Herbalism is coming into its own. More and more people are warming up to the use of natural and organically-grown plants to treat various conditions.
But, being an herbalist isn't as easy as it looks. Passion plays a significant role, but it's not enough that you love plants and like making the most out of them.
Exactly how hard do you need to work to become an herbalist?
Your journey depends on how badly you want to practice. In some cases, herbalists are self-taught, which we totally love and support, but, because of the lack of certification, they can't diagnose, prescribe, or treat patients. They can only advise and recommend possible treatments. If you love plants, the self-learning path can be a joyful lifetime pursuit. If you’re interested in helping people with plants in other ways, there are varying degrees of education and certification.
Get a bachelor's degree
No one said becoming an herbalist is easy. Especially when you want to take the right path. Your initial steps will include dusting off your books and preparing to go back to class for your degree. As an aspiring herbalist, you can study botany, biology, or a related science course.
After completing your degree course, you can now focus on proper herbalism training to build on the knowledge you received from the degree course.
If a career practicing herbal medicine, diagnosing, and prescribing herbal medicine is what you want, you must undergo intensive training. Graduate schools offer doctoral degree programs in dermatological diseases and integrated Eastern/Western medicine.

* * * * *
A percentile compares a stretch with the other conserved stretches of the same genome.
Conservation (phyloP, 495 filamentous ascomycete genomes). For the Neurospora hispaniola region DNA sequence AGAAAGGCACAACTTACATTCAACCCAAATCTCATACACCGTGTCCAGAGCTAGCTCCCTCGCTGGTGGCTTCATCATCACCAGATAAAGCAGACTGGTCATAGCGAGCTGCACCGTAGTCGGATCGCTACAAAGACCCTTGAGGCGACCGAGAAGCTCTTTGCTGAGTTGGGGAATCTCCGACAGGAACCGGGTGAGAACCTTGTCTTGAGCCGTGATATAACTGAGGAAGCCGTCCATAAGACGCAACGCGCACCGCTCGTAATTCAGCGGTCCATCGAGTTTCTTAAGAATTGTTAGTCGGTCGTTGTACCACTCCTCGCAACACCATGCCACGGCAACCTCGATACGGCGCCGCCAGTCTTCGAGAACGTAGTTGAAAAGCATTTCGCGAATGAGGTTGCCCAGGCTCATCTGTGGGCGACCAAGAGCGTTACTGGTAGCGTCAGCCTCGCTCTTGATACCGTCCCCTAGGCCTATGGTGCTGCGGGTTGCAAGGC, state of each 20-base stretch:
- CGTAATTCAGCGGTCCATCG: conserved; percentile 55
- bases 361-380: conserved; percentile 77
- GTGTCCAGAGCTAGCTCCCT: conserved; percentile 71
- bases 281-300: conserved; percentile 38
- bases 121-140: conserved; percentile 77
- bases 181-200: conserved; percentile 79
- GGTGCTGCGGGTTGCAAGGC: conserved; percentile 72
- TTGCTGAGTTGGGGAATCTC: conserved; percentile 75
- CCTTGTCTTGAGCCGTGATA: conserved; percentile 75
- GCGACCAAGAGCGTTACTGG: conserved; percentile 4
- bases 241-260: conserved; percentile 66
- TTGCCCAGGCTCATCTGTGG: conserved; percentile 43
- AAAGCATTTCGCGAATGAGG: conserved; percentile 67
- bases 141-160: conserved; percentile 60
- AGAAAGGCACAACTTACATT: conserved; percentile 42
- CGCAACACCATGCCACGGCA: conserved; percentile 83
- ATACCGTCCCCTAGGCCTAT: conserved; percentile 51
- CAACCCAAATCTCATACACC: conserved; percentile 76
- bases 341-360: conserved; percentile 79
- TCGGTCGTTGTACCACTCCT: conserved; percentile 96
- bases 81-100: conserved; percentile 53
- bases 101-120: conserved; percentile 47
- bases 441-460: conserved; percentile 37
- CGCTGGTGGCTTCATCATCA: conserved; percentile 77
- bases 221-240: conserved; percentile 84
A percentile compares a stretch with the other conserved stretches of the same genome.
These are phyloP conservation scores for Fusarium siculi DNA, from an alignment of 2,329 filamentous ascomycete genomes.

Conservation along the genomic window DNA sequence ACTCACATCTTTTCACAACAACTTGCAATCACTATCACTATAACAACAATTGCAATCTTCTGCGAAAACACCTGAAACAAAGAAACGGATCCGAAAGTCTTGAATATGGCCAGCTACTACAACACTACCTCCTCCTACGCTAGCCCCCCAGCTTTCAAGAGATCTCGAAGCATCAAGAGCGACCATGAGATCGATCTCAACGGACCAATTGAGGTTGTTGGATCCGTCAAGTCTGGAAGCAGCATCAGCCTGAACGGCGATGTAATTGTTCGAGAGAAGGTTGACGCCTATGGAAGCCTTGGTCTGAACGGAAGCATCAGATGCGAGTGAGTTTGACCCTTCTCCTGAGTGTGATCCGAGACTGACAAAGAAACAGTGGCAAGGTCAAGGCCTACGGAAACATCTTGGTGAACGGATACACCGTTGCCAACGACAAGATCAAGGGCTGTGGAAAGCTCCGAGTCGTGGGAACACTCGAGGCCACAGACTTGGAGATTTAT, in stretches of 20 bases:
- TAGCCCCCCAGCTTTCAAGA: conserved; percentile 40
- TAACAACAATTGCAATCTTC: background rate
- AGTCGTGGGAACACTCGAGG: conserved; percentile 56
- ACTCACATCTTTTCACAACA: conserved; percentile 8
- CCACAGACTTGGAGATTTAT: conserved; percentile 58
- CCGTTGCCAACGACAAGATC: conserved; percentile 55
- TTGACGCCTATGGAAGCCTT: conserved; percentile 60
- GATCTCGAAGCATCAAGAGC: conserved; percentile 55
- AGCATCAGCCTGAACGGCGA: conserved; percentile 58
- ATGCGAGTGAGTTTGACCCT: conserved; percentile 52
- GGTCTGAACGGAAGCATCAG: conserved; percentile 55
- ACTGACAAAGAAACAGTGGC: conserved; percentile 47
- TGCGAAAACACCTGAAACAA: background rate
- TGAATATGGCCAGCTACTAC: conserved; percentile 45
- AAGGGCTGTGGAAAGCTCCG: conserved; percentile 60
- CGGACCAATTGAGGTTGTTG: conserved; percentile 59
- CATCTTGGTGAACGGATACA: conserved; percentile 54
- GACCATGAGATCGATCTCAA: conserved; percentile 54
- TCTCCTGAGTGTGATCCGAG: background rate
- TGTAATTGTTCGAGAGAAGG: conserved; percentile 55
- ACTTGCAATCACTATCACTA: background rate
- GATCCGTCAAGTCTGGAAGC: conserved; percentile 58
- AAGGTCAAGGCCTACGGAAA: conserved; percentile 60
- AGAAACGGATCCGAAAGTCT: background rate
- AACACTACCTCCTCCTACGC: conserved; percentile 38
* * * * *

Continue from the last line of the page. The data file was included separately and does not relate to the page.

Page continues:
To become a naturopathic doctor, you would need to complete a four-year training program that will cover everything from botany, medicine, and pharmacology. You might also want to seek board certification in complementary medicine and herbology.
To practice as an herbalist, you have to be licensed in a particular healthcare field. The requirements vary depending on the state. Do some research to ensure you qualify before applying. Sometimes, a state-wide exam is required.
In most cases, certification is voluntary, especially if you want to specialize in the different types of herbal medicine. Even though certification is voluntary, it boosts your credibility, which makes it a necessity.
Becoming a herbalist isn't a walk in the park. You have to prepare for several years of study, stare down tough exams, and above all, you have to be open to life-long lessons and learning. All of the hard work is worth it to secure a position in the fulfilling life of herbal medicine!
To utilize herbs in your daily life, Green Goo has you covered. Our line of all-natural body care products makes the most out of each herb's unique properties to provide care, comfort, and quality.